The Siccama is made by John Hudson, who made the Pratten's perfected for Boosey, and has the same bore as the Pratten. It's a really great flute, no doubt about it, and a modern head doesn't make a lot of difference. The Siccama, plus some needed repairs + a modern head is still less than the cost of a new modern flute. However, it's rare to get an antique that is ready to go, without investing time and money in it.

While my 2 flutes are antiques for emotional reasons, reason tells me that the very best modern flutes are better than the majority of antiques.

My gratuitous advice would be to get a Morvan (one for sale now on this forum from someone who lives in France.....).

Hugh

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PostPosted: Mon Oct 16, 2017 2:28 pm 
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I have a late Boosey Pratten. It is in good playable condition.
It is a very powerful flute and actually better in tune than most flutes I've tried (old and new...).

What I am not too happy about, however, is the one-piece body. I find that for me the two-piece bodies a lot easier to play.
Hence it's not the flute I spend the most time on. I have, at times, entertained thoughts of selling it, but then they're not very easy to come by again.

As for recordings,they seldom reproduce the specific sound as much as one might think.
EQ, reverb, delay, compressors, et c, are normally added and can change the perceived tone of an instrument considerably.


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PostPosted: Sat Oct 21, 2017 3:22 am 
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I used to own one, they are great flutes! I bought it for $300 and sold it for $1,300, wish I still had it...

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PostPosted: Mon Oct 23, 2017 9:24 am 
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In my opinion, it would make more sense to work with a good maker to get the type of flute you want rather than hunting down an available Boosey in playable condition. Additionally, this gives you a flute optimized for modern ensembles rather than having to work around the tuning foibles that can be present with the design of 100+ year-old flutes.

Terry McGee, for example, is very well-studied on reproducing original designs, though he still tweaks and optimizes them.

And of course, as others said, two players playing the same flute will sound markedly different... take for example, this clip from Conal O Grada in the 80s:

https://www.youtube.com/watch?v=wUb55JUvkbM

He seems to be playing here a beat-up old German flute with the metal lip plate, the crown missing, and the tuning slide pulled way out to put it in tune... yet he still sounds, unmistakably, like Conal.

(I should qualify this advice with the disclosure that I am the worst offender when it comes to Flute Acquisition Syndrome, though I keep it in check by never getting rich enough to get all the flutes I want to play.)


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PostPosted: Mon Oct 23, 2017 9:48 am 
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MKE_Chris wrote:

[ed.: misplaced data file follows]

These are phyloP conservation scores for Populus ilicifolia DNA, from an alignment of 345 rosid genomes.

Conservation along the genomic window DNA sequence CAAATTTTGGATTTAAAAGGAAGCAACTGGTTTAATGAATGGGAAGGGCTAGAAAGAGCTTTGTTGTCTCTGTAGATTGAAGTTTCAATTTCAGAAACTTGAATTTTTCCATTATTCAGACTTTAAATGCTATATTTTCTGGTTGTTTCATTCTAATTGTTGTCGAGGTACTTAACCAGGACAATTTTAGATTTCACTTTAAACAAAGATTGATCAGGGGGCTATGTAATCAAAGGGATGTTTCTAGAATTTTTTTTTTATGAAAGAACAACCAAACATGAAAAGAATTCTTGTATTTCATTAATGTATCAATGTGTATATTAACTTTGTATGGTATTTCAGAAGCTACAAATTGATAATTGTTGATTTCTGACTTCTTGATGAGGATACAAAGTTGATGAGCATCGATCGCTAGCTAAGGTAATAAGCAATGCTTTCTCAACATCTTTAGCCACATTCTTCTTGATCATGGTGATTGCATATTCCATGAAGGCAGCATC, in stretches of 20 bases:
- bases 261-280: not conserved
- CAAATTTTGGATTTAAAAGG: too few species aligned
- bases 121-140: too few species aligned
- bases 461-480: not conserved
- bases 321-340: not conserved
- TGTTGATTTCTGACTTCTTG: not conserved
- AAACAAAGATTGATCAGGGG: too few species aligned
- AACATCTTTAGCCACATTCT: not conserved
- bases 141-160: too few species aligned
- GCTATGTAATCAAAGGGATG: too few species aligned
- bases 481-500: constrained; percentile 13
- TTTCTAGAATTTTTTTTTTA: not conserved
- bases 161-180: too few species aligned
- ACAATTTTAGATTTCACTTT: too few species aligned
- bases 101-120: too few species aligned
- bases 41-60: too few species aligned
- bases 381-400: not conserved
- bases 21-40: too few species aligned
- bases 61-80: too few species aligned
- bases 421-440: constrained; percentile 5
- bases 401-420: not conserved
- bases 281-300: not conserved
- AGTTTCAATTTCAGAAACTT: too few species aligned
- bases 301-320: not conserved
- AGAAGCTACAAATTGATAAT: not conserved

He seems to be playing here a beat-up old German flute with the metal lip plate, the crown missing, and the tuning slide pulled way out to put it in tune... yet he still sounds, unmistakably, like Conal.


Very beat-up yes, but this flute looks English to me... My guess is some second half of the 19th century high pitch (hence the extended slide), with several keys missing, and the corresponding holes plugged. You don't see many block mounted German flutes.

And what a great sound!


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PostPosted: Wed Oct 25, 2017 12:05 am 
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Thanks everyone for your replies. It sounds like nobody thinks a Boosey is "the" outstanding flute. So it's the player really who makes it work. And maybe Matt Molloy just loved having the "antique". In the Conal O'Grada clip it looks like he's playing an old Rudall or Wylde... no? But beautiful playing, great clip.

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PostPosted: Thu Oct 26, 2017 10:42 am 
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Well, if you're comfortable with a one-piece body, it's certainly an outstanding flute. At least the one I have.
It's not the easiest flute to play but it's very powerful and you can feel the flute really vibrate in your hands from the sound it makes. Which isn't always the case with a lot of other flutes.


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PostPosted: Sat Oct 28, 2017 5:24 pm 
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I bought a late Boosey PP from a fellow chiffer a few years ago. It is in excellent condition, requires no maintenance. It came with the original case, original HJ plus 2 modern HJ's (which are slightly longer than the original HJ). On the modern HJ's, I barely pull out the slide for A440, while the original HJ is pulled out a little bit further. The flute plays well at A440, it has excellent tuning. It is light, comfortable in my hands and fun to play. It has a great sound, full of character. IMO, it is a keeper for both a collector and for a player.